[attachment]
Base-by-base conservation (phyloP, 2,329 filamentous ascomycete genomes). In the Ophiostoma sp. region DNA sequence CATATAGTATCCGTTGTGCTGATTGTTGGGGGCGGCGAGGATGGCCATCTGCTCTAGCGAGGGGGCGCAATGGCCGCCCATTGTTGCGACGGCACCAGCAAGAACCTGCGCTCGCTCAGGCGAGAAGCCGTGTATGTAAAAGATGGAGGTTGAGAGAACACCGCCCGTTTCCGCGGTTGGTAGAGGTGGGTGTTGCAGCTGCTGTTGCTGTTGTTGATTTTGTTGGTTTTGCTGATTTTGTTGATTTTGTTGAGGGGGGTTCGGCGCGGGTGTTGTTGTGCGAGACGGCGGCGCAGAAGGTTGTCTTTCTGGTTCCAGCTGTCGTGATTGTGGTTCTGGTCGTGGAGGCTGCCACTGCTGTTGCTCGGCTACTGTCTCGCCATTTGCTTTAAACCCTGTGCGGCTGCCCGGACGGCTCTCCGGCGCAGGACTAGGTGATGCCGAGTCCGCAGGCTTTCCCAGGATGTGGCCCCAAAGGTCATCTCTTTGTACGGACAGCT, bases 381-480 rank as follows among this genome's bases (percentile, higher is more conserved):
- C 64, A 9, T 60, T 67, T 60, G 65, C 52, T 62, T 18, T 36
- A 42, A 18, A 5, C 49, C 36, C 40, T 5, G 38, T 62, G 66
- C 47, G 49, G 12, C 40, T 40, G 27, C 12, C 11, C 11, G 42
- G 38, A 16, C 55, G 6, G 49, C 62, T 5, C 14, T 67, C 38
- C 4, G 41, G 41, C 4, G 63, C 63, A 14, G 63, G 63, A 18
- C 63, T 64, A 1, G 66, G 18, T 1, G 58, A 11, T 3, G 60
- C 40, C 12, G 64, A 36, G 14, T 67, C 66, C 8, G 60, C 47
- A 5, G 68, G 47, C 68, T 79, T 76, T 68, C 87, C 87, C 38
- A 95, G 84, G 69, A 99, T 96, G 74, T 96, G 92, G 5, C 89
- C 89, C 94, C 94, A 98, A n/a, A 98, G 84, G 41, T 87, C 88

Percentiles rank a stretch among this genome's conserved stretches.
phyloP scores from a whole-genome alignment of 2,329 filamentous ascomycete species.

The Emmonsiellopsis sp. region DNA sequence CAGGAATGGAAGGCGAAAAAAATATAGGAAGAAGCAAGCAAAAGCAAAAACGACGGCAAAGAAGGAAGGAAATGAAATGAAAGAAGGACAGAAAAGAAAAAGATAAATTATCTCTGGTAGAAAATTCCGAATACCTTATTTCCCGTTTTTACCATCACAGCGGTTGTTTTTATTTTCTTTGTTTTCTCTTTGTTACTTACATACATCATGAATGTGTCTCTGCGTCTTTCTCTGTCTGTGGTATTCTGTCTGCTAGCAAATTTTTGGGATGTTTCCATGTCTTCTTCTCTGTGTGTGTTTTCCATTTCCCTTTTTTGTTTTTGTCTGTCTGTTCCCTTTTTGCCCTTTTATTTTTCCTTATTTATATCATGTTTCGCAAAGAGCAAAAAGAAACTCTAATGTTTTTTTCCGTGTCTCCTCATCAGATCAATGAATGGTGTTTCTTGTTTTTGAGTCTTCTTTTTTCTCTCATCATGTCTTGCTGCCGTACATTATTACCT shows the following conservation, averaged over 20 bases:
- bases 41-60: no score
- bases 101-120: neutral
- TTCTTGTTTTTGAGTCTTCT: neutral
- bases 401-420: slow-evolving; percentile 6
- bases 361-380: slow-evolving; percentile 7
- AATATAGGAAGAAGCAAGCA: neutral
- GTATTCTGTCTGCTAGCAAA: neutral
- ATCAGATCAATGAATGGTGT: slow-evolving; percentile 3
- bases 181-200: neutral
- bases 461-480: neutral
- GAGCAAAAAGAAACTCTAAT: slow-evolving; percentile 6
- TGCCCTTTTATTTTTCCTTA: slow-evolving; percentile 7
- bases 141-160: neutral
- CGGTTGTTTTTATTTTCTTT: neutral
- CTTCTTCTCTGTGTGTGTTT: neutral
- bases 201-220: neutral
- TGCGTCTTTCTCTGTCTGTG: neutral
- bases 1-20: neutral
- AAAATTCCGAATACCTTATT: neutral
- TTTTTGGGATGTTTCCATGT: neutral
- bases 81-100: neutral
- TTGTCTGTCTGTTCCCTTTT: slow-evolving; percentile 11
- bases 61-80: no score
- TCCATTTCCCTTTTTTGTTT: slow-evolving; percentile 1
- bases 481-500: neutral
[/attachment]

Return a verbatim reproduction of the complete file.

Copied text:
Base-by-base conservation (phyloP, 2,329 filamentous ascomycete genomes). In the Ophiostoma sp. region DNA sequence CATATAGTATCCGTTGTGCTGATTGTTGGGGGCGGCGAGGATGGCCATCTGCTCTAGCGAGGGGGCGCAATGGCCGCCCATTGTTGCGACGGCACCAGCAAGAACCTGCGCTCGCTCAGGCGAGAAGCCGTGTATGTAAAAGATGGAGGTTGAGAGAACACCGCCCGTTTCCGCGGTTGGTAGAGGTGGGTGTTGCAGCTGCTGTTGCTGTTGTTGATTTTGTTGGTTTTGCTGATTTTGTTGATTTTGTTGAGGGGGGTTCGGCGCGGGTGTTGTTGTGCGAGACGGCGGCGCAGAAGGTTGTCTTTCTGGTTCCAGCTGTCGTGATTGTGGTTCTGGTCGTGGAGGCTGCCACTGCTGTTGCTCGGCTACTGTCTCGCCATTTGCTTTAAACCCTGTGCGGCTGCCCGGACGGCTCTCCGGCGCAGGACTAGGTGATGCCGAGTCCGCAGGCTTTCCCAGGATGTGGCCCCAAAGGTCATCTCTTTGTACGGACAGCT, bases 381-480 rank as follows among this genome's bases (percentile, higher is more conserved):
- C 64, A 9, T 60, T 67, T 60, G 65, C 52, T 62, T 18, T 36
- A 42, A 18, A 5, C 49, C 36, C 40, T 5, G 38, T 62, G 66
- C 47, G 49, G 12, C 40, T 40, G 27, C 12, C 11, C 11, G 42
- G 38, A 16, C 55, G 6, G 49, C 62, T 5, C 14, T 67, C 38
- C 4, G 41, G 41, C 4, G 63, C 63, A 14, G 63, G 63, A 18
- C 63, T 64, A 1, G 66, G 18, T 1, G 58, A 11, T 3, G 60
- C 40, C 12, G 64, A 36, G 14, T 67, C 66, C 8, G 60, C 47
- A 5, G 68, G 47, C 68, T 79, T 76, T 68, C 87, C 87, C 38
- A 95, G 84, G 69, A 99, T 96, G 74, T 96, G 92, G 5, C 89
- C 89, C 94, C 94, A 98, A n/a, A 98, G 84, G 41, T 87, C 88

Percentiles rank a stretch among this genome's conserved stretches.
phyloP scores from a whole-genome alignment of 2,329 filamentous ascomycete species.

The Emmonsiellopsis sp. region DNA sequence CAGGAATGGAAGGCGAAAAAAATATAGGAAGAAGCAAGCAAAAGCAAAAACGACGGCAAAGAAGGAAGGAAATGAAATGAAAGAAGGACAGAAAAGAAAAAGATAAATTATCTCTGGTAGAAAATTCCGAATACCTTATTTCCCGTTTTTACCATCACAGCGGTTGTTTTTATTTTCTTTGTTTTCTCTTTGTTACTTACATACATCATGAATGTGTCTCTGCGTCTTTCTCTGTCTGTGGTATTCTGTCTGCTAGCAAATTTTTGGGATGTTTCCATGTCTTCTTCTCTGTGTGTGTTTTCCATTTCCCTTTTTTGTTTTTGTCTGTCTGTTCCCTTTTTGCCCTTTTATTTTTCCTTATTTATATCATGTTTCGCAAAGAGCAAAAAGAAACTCTAATGTTTTTTTCCGTGTCTCCTCATCAGATCAATGAATGGTGTTTCTTGTTTTTGAGTCTTCTTTTTTCTCTCATCATGTCTTGCTGCCGTACATTATTACCT shows the following conservation, averaged over 20 bases:
- bases 41-60: no score
- bases 101-120: neutral
- TTCTTGTTTTTGAGTCTTCT: neutral
- bases 401-420: slow-evolving; percentile 6
- bases 361-380: slow-evolving; percentile 7
- AATATAGGAAGAAGCAAGCA: neutral
- GTATTCTGTCTGCTAGCAAA: neutral
- ATCAGATCAATGAATGGTGT: slow-evolving; percentile 3
- bases 181-200: neutral
- bases 461-480: neutral
- GAGCAAAAAGAAACTCTAAT: slow-evolving; percentile 6
- TGCCCTTTTATTTTTCCTTA: slow-evolving; percentile 7
- bases 141-160: neutral
- CGGTTGTTTTTATTTTCTTT: neutral
- CTTCTTCTCTGTGTGTGTTT: neutral
- bases 201-220: neutral
- TGCGTCTTTCTCTGTCTGTG: neutral
- bases 1-20: neutral
- AAAATTCCGAATACCTTATT: neutral
- TTTTTGGGATGTTTCCATGT: neutral
- bases 81-100: neutral
- TTGTCTGTCTGTTCCCTTTT: slow-evolving; percentile 11
- bases 61-80: no score
- TCCATTTCCCTTTTTTGTTT: slow-evolving; percentile 1
- bases 481-500: neutral